Training of lawyers: Conference to support the Moldovan Bar in its reforms

November 23rd, 2016 § 0 comments


Speakers’ panel

On 18 November 2016, experts from the CCBE – including the former CCBE President, Maria Ślązak – participated in a conference to support the Moldovan Bar’s plans of reform of training of (future) lawyers. The conference was organised by the Council of Europe within the framework of the EU funded ‘Programmatic Cooperation Framework for Armenia, Azerbaijan, Georgian, Georgia, Republic of Moldova, Ukraine and Belarus‘ and hosted by the National Institute of Justice of Moldova. Reforms in the justice sector and the fight against corruption are at the centre of the assistance programmes in Moldova.

The conference allowed for a very lively and fruitful exchange between the Moldovan Bar, headed by Nina Losan, and members of the Bar as well as individual Moldovan lawyers, experts from across Europe (Finland, France, Georgia, Ireland and Poland), and representatives of the European Young Bar Association and European Women Lawyers Association.

The morning session of the conference focused on the continuous training (CT) of lawyers. Moldovan lawyers have to undergo 40 hours of training per year which is high compared to other European countries (see CCBE brief layout on CT of lawyers). There was agreement amongst participants that it would be best for the Moldovan Bar to start with a lower number of hours (to be decided by the Bar) and increase it gradually, as was done by the Georgian Bar Association. The number of hours should be set by the Bar, rather than by the Law. Currently, most of the training activities are organised by (foreign) donors and NGOs, in cooperation with the Moldovan Bar. However, the Bar has started considering how it could offer training courses, for instance, by creating a Training center. The presentations of experts have shown that Bars across Europe organise themselves differently in this respect; whereas the Georgian Bar established a training center (4-7 members of staff), the Finnish Bar has no such centre, the activities are organised by the Bar’s training department (2 members of staff), which works closely with the Finnish Bar Education/Training committee. Discussions have shown that the Bars’ decision as to how to deliver training (e.g. through which structure) will very often depend on a number of factors, including the number of lawyers, the training needs in a specific country, and the CT requirement imposed upon lawyers. Training structures are usually financed by the Bars. The courses will – in most cases – not be free, as membership fees are not sufficient to cover them. Very often, lawyers will therefore have to pay – at least part – of the training course fees. For more information on the countries’ systems, see presentations below.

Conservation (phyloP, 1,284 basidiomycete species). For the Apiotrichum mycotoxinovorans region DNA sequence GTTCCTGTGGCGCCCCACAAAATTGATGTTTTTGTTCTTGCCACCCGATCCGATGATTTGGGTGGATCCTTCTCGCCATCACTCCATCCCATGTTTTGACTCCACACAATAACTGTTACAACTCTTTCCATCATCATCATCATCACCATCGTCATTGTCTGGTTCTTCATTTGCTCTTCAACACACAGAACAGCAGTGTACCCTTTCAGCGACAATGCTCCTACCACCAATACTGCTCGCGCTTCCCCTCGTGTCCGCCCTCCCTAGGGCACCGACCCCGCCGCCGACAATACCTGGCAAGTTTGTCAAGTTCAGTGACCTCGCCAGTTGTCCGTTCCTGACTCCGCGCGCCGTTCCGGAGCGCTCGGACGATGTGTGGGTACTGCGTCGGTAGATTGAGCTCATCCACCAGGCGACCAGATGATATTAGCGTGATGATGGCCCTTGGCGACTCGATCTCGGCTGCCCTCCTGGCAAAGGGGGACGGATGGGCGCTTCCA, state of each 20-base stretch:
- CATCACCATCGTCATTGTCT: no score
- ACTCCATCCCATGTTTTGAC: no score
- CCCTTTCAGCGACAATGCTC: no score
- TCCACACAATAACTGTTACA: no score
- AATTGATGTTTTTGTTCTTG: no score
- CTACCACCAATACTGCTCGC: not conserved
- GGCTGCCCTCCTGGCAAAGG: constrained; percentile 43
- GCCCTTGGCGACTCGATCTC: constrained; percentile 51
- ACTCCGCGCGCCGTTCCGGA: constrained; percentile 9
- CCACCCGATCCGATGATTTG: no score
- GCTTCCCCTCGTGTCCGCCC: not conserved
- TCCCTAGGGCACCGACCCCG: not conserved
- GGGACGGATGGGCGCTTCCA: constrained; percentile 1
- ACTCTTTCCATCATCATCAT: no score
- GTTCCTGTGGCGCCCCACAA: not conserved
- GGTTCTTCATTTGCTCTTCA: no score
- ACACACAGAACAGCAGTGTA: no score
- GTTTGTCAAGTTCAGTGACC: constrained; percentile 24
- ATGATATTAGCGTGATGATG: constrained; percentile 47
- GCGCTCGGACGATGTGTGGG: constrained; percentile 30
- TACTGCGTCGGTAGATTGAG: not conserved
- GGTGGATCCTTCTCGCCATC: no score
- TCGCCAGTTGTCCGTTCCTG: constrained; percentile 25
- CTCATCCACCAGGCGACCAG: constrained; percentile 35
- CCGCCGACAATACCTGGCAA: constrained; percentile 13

The afternoon session of the conference was dedicated to the admission into the profession – the presentations delivered at the conference showed how different the rules are (see presentations below). Georgia, for instance, requires future lawyers to have ‘Higher Legal Education’, to pass a Bar exam and to carry out a 1 year traineeship, which includes a 3-months training period at the High School Advocates. The exam is done electronically. It was introduced to counter any allegations of corruption. The Finnish, French, Irish and Polish systems are different from the Georgian regime. Discussions have shown that each country’s system will have developed over years, taking into account the legal and cultural traditions as well as training needs in a certain country, which explains these differences. Most Bars will however provide for Higher Education in Law, a traineeship, and a Bar exam. The participants felt that the Georgian model, in particular the electronic Bar exam, could be something to be considered in Moldova.

The CCBE will continue to provide expertise through its members and will follow with great interest the reforms which will be undertaken as a follow-up to the conference.


Conference participants


Continuous Training

Finland, France, Georgia, Ireland

Initial Training

Finland_The Bar Exam, France, Georgia, Assessment and Admission in Ireland (Solicitors)

See also publications on the website of the Bar Association of Moldova (click here) and the National Institute of Justice of the Republic of Moldova which hosted the event (click here) and .

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